O2 in English

“My brother Giovanni and his risky investigations”

The President of Ossigeno, Alberto Spampinato, made this speech in Leipzig on October 5, 2017, at the conference “Defending journalists under threats”

When he was murdered, 45 years ago, my brother Giovanni was 25 years old. I was 22. I was a student. He was a journalist.

For three years he had been a reporter for the daily evening newspaper L’Ora di Palermo”.

He was the special corrispondent from Ragusa, a quiet town located in the far south east side of Sicily, on the opposite side of the island from Palermo where the press room and the printing of the “L’Ora” newspaper were located. That newspaper has ceased to exist for more than 25 years but its story is recorded in history as an example of investigative journalism.

In October 1958, “L’Ora” published the first true, objective and detailed journalistic inquiry into the Sicilian Mafia. The newspaper displayed on the front page photographs of the Mafia bosses with the title “Wanted”.

The article explained the actual hierarchy of the organized crime’s mobs and its network of political protection. No newspaper had ever done this before. No newspaper did it anymore after that.

L’Ora published the faces and names of the bloody bosses who were currently running criminal businesses in Italy. In this way the Sicilian newspaper openly challenged the Mafia in the very same territory where it had its roots. It was a challenge because, to survive, Mafia always imposes a silence on its activities and imposes this silence with terror. The Mafia reacted to that journalistic investigation with bombs against the printing-house to stop the printing of the newspaper. Moreover it threatened the team of investigative journalists. But the printing went ahead and the editor replied with this headline: “We are not afraid, our investigation continues“. In the following years, the newspaper faced many other threats and a lot of specious trials but was able to prevail each time in front of the courts. Three journalists from L’Ora were assassinated, the first in 1960, the second one in 1970 and the third in 1972.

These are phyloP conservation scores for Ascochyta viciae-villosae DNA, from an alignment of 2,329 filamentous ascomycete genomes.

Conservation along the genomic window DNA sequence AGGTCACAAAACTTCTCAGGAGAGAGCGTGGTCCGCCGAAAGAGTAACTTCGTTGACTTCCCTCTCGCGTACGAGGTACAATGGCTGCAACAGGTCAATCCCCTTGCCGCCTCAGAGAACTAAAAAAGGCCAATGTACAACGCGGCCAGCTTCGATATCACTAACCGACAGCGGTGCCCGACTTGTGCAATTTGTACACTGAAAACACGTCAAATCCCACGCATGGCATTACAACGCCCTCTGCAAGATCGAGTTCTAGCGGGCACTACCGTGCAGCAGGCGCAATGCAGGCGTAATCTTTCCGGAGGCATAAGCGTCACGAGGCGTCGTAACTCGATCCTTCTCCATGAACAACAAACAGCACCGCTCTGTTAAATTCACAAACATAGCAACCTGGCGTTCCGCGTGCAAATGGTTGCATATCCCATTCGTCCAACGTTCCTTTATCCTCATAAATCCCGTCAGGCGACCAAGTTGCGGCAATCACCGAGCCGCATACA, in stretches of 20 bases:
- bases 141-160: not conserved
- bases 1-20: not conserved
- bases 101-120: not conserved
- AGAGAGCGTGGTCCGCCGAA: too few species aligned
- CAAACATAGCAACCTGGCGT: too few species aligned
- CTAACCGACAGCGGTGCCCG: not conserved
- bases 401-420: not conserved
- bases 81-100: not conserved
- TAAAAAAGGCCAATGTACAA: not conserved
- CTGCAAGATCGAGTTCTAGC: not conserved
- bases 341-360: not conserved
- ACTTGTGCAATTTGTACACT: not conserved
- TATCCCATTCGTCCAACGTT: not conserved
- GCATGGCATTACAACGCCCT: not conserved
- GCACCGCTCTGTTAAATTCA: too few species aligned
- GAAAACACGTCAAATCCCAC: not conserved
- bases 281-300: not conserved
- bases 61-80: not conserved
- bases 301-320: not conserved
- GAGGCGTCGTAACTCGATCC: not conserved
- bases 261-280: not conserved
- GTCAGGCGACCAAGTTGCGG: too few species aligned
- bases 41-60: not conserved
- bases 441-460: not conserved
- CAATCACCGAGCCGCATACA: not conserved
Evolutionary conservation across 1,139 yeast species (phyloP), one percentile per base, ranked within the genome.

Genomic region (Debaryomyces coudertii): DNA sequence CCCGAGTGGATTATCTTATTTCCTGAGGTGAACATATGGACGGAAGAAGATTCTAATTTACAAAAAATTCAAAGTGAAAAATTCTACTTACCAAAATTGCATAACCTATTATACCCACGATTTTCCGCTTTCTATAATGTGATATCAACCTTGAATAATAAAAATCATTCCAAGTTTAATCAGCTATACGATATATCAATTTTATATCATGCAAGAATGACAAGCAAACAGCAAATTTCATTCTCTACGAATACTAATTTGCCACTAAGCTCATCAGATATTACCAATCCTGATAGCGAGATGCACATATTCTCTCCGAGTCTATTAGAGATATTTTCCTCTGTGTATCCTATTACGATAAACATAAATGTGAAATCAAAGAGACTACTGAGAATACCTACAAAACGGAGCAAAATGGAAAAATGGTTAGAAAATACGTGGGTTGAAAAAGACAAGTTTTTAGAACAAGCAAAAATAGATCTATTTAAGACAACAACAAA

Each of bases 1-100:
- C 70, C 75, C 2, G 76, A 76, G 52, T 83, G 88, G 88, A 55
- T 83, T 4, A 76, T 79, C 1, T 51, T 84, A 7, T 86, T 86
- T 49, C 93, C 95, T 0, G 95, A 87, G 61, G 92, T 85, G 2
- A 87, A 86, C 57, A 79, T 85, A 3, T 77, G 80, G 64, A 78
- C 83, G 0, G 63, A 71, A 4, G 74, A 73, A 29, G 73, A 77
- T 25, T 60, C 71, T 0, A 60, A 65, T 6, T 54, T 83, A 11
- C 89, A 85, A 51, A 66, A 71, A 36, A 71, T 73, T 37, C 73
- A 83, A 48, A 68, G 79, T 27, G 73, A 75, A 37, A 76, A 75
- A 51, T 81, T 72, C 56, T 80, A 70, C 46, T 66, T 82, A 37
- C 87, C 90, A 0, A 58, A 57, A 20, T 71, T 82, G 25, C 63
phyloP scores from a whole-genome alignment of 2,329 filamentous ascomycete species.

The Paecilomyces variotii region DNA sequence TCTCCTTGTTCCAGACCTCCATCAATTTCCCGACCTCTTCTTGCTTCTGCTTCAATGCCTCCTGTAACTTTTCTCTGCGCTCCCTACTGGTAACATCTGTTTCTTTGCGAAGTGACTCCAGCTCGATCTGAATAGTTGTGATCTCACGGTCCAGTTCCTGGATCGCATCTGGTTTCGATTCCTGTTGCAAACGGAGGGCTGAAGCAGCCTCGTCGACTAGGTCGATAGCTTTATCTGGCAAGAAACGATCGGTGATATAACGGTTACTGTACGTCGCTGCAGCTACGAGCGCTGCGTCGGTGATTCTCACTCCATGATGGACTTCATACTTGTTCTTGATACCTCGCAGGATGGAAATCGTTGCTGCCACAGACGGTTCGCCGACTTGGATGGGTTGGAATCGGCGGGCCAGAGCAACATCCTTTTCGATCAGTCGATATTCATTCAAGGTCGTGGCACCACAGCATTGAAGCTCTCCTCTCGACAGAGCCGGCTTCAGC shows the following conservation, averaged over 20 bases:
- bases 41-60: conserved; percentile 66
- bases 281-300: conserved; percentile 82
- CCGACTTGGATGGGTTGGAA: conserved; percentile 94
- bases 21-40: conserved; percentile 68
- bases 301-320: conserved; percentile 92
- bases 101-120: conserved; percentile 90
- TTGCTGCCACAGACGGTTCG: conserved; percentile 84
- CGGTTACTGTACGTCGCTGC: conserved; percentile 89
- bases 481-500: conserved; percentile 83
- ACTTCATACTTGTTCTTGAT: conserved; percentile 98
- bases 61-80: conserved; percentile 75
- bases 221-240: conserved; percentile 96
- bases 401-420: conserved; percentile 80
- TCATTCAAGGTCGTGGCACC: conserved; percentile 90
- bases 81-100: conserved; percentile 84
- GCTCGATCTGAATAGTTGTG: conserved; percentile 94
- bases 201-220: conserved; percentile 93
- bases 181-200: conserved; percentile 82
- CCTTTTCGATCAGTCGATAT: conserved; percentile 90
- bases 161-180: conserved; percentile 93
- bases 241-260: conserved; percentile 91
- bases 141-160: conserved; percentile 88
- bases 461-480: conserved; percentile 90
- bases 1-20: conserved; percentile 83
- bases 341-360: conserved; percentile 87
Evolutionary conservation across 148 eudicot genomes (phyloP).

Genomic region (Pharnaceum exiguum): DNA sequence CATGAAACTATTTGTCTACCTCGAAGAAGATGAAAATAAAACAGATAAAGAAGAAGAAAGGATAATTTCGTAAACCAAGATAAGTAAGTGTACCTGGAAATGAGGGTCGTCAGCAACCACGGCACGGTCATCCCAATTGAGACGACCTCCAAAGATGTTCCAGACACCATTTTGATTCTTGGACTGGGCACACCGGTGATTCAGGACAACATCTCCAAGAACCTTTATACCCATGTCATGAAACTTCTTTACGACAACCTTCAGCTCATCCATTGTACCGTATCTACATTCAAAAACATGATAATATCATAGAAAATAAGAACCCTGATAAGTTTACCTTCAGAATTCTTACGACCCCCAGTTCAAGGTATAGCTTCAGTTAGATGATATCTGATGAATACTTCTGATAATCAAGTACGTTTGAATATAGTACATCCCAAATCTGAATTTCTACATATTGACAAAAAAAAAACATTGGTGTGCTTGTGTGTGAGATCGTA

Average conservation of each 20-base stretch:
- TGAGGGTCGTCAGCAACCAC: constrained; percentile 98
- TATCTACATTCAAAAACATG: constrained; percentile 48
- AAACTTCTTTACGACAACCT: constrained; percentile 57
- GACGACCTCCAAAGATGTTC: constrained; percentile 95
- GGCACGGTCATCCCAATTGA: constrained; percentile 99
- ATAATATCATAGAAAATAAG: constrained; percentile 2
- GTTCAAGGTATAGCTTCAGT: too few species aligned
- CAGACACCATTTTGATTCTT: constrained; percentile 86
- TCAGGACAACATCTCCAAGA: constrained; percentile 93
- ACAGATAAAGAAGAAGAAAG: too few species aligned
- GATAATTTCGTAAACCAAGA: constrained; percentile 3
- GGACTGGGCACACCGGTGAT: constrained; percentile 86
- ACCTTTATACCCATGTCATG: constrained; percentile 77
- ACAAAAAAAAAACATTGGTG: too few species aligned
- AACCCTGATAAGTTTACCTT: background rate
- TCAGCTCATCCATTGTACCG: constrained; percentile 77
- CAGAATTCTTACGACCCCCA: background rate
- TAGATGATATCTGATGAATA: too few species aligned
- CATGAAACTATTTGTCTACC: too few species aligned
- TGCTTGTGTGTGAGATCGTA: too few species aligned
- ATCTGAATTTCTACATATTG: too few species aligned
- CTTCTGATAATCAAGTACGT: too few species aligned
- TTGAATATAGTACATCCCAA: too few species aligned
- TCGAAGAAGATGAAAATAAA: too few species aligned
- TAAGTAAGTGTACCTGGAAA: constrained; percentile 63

My brother Giovanni was the third.

On October 27, 1972, he was barbarously killed, in Sicily, hit by six gunshot bullets fired at close range.  The killer was a man sitting beside him in the small car owned by my brother. It was late evening. Outside it was raining. My brother was driving the car. That man had asked to meet Giovanni in order to give him confidential information about who was responsible for a mysterious murder which had occurred six months before in the same town.

That man was suspected to be involved in some way in that killing, as he was the last person to meet the victim who had been a close friend. My brother was the only journalist that had revealed that he was under suspicion.

Before going ahead I want to say that it’s very difficult to explain why the murder of my brother is linked to Mafia. It was difficult also for me to understand what really happened. Everybody tried to tell this story as an episode of imprudence by a kid who was playing as a game the job of a reporter and made big mistakes because of his inexperience. Local reporters even now still say openly that my brother would have done better closing his eyes and keep under wraps the news that he had learned, as they wisely did. Some of them boasted to me for giving that advice to my brother. “Don’t do it, it does not suit you,” they told him. My brother did not listen to what they were saying. He refused self-censorship. He was a journalist.

My brother  acted as an honest and brave journalist. This had been clear since the beginning.

But other correspondents openly denied his stand, defending their way to keep news under wraps instead.

Many journalists act in the same way even now, defending their behaviour.

This was clear two years ago when another journalist – Paolo Borrometi – acted in the same way as my brother, in the same town where my brother had lived and was threatened to death.